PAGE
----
pixel pulps: visual novels with restricted color schemes reminiscent of computers from the 1980s, telling stories inspired by the kind of pulp fiction every bit as lurid as a CGA monitor.
This one, with its cast of small-town Americans besieged by strange beings who appear during a meteor shower, conjures the stories you get in Stephen King anthologies like Skeleton Crew, or maybe an extra-violent episode of The Twilight Zone or The Outer Limits. It's twisty and brief, and will punch you right in the face.
You bounce between the viewpoints of three protagonists, all struggling with secrets even before the men in black and mothmen show up. There's gas station hermit Holt, who has a mysterious project he's building out back; Lee, a young man with a lot of anger and daddy issues he's trying to keep tamped down; and his girlfriend Victoria, who has something she needs to tell Lee if only she can get the words out. There's also Lou, a writer who knows all kinds of stuff about folklore and conspiracies, though unfortunately he's not a playable character.
Over the course of a single night these four are drawn together and put through the wringer, via puzzles and minigames that end in gory deaths if you get them wrong. (Though not all of them are so deadly, and there's also a Solitaire variant you can play right from the menu, just like in a Zachtronics game.) You might be called on to drive off a pack of coyotes, make it across a parking lot without getting swooped by mothmen, or spin blocks to build a weapon.
Some of the puzzles are pure trial and error, and redoing them becomes more of a trial than it should be because the only input is selecting options from nested menus. You can do that with a mouse, but there's never a way to just click on the illustration of the thing you want to interact with. Even when you're playing Solitaire you laboriously move the cursor one card at a time by choosing left or right from the text.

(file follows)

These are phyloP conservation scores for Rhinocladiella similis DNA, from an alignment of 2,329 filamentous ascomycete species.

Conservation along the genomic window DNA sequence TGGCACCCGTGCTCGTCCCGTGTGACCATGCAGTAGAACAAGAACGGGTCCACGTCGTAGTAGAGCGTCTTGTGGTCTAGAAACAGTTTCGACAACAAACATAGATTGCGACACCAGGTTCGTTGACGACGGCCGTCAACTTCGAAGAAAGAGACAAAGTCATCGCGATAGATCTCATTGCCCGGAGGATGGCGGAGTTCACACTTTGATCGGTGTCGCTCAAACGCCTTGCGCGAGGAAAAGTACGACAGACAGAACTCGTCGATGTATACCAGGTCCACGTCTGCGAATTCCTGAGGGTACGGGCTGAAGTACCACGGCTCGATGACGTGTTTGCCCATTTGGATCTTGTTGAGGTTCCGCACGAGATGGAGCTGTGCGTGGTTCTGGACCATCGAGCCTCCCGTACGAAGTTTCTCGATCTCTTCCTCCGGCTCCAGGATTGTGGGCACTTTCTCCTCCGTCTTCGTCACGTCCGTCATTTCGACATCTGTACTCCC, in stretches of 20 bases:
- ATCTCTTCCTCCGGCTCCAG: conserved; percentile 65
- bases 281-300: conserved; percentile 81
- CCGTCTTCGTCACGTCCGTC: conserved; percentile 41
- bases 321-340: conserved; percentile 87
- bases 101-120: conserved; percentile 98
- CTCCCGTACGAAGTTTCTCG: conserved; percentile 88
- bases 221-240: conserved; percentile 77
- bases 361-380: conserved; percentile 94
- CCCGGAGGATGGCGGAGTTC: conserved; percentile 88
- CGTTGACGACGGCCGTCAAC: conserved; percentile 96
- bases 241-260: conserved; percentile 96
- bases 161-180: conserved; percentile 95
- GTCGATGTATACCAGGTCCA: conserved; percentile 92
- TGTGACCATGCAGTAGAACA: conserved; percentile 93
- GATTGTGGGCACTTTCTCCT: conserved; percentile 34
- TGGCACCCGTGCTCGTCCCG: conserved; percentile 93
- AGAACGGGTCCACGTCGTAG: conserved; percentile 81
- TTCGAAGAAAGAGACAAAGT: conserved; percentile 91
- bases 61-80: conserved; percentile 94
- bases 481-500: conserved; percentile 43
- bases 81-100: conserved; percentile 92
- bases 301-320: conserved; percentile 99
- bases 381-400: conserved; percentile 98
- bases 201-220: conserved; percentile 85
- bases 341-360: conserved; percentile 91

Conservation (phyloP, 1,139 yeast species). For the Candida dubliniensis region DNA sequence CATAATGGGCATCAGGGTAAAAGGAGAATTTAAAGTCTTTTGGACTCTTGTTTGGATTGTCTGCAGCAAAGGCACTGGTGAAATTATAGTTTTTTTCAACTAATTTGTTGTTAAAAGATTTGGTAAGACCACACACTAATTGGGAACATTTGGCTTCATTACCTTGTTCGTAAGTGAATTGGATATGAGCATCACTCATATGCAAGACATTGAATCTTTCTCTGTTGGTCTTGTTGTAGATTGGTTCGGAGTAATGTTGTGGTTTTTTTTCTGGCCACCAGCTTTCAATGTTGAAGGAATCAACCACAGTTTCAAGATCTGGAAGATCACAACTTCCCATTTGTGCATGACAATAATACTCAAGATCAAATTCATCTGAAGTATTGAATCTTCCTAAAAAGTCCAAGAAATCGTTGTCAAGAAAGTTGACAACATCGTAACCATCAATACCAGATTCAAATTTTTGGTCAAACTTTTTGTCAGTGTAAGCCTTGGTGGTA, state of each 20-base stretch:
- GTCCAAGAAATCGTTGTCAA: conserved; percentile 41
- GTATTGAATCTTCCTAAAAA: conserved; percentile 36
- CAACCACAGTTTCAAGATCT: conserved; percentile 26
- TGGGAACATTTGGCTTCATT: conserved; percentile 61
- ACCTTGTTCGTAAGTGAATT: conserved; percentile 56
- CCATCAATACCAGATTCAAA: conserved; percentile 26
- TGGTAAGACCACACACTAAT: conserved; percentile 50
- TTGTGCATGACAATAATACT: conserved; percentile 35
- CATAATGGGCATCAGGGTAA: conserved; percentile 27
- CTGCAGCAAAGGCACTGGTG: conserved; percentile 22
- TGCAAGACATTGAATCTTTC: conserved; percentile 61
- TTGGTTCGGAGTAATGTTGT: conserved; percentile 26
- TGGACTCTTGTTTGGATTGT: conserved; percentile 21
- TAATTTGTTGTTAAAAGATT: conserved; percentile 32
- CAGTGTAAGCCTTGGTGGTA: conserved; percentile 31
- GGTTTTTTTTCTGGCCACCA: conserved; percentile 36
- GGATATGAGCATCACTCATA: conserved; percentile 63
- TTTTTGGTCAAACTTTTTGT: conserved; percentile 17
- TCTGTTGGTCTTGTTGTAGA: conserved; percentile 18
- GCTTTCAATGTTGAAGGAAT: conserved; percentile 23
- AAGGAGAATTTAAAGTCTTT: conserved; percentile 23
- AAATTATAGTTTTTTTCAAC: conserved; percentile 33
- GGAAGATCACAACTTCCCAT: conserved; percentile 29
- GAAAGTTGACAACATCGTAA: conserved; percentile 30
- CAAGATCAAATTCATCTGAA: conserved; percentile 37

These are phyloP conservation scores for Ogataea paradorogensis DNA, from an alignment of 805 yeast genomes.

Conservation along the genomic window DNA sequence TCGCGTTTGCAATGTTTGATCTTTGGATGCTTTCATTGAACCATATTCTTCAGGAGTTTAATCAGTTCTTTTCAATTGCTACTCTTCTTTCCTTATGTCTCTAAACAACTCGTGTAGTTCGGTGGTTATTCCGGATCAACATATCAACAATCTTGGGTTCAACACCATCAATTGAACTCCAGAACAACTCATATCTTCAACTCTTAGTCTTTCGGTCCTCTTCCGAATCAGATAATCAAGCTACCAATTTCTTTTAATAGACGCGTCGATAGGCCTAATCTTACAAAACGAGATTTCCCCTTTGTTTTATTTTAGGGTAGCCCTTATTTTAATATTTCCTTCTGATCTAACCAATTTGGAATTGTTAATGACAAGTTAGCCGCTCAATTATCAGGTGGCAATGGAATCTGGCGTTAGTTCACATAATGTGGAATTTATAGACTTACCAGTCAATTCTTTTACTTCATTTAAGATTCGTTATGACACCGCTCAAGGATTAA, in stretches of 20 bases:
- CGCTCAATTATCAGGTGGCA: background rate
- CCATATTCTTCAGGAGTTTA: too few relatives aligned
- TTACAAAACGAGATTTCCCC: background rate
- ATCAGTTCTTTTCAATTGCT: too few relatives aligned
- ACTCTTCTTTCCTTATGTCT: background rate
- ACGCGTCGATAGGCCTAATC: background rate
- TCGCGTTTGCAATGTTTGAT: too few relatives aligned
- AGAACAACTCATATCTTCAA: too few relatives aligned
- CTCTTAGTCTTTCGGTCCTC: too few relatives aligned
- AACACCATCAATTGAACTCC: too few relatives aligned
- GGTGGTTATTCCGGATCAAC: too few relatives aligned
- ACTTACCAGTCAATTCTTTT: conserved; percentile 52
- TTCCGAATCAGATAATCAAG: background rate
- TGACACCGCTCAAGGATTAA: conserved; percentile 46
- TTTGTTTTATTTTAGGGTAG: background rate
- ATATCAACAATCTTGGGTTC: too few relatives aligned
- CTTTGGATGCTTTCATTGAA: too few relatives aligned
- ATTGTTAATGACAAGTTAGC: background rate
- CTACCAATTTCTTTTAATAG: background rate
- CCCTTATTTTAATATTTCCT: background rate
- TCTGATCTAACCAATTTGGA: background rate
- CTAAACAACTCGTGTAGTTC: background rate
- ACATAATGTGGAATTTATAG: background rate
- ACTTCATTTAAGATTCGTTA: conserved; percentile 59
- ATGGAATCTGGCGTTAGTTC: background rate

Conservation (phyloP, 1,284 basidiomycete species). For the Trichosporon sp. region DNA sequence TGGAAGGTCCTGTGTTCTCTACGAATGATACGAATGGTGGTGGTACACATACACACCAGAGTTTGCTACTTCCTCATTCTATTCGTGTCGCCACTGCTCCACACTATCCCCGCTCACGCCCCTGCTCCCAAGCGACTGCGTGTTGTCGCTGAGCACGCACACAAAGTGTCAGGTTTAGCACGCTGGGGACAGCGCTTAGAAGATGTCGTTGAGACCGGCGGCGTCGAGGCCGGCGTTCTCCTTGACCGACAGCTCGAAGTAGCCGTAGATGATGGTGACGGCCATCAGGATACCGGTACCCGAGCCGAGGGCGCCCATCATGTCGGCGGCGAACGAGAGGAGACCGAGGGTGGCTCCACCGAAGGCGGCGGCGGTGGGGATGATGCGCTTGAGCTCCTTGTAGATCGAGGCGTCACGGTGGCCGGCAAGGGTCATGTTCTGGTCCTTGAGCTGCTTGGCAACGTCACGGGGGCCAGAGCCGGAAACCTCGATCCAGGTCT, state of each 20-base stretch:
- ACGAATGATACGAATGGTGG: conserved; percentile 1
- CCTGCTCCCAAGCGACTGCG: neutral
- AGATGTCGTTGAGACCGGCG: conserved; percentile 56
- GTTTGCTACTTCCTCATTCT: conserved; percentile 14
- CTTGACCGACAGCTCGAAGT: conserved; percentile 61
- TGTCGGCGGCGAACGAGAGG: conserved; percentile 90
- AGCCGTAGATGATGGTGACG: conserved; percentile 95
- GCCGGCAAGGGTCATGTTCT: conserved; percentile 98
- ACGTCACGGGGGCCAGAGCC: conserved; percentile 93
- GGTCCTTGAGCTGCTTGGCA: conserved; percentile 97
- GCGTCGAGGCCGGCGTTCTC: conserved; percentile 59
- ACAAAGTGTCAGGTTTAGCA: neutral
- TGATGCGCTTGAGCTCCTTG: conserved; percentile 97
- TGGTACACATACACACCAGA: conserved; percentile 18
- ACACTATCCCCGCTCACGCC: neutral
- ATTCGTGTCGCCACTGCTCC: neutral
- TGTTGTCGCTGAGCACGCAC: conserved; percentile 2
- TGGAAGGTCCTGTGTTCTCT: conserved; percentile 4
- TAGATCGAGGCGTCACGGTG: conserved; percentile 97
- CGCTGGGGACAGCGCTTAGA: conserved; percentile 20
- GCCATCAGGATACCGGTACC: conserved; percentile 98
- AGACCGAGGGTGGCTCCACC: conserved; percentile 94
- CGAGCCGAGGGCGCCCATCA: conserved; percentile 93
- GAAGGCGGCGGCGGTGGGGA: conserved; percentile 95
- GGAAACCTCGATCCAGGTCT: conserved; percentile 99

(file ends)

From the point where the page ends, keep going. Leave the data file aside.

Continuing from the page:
The story and art are the real draw. If you've read The Mothman Prophecies by John Keel, or watched the terrible Richard Gere movie based on it, you might think you know where things are going, but Mothmen 1966 is an original twist on this slice of West Virginia folklore. It throws out connections to what feels like a bigger universe—which makes sense, given that it's part one of a volume that will include two more pixel pulps to come.
The next will be Varney Lake, and there's a substantial demo for it included with Mothmen 1966. It's got more of a 1980s kids-on-bikes vibe and a different color scheme, and includes another Solitaire variant. These bonuses make up a little for the short runtime of Mothmen 1966. It'll probably take just over an hour to get to the good ending, a conclusion that leaves plenty of loose ends unresolved.
While I could replay it to see every outcome I missed, and hunt for achievements like the one you get for dying in every possible way, Mothmen 1966 lacks that essential visual novel component: a chapter select menu. Though I made a few saves at different points, and you can fast-forward through the non-puzzle parts, that'll keep me from thoroughly exploring it the way I would a Zero Escape game or the like. If brevity and minimal replayability are issues for you, maybe wait for the trilogy to be complete.
The art is outstanding, though. With its limited blue, green, and red palette and Zip-A-Tone pixel shading, it manages to suggest much more than it shows. Characters are rendered in multiple levels of detail, from tiny sprites showing which character is currently being controlled and who is talking, to medium-detail yet expressive profile pics that pop up in the borders to show their current emotional state, and close-ups in the main art that could be movie posters or comic books.
Like the pulps it's inspired by, Mothmen 1966 can feel slight and disposable, but just looking at its lush, redolent creepiness makes you want to know more about what's going on behind those covers.
You can find Mothmen 1966 on Steam. While you're at it, check out the creators' game jam project Shark Riders.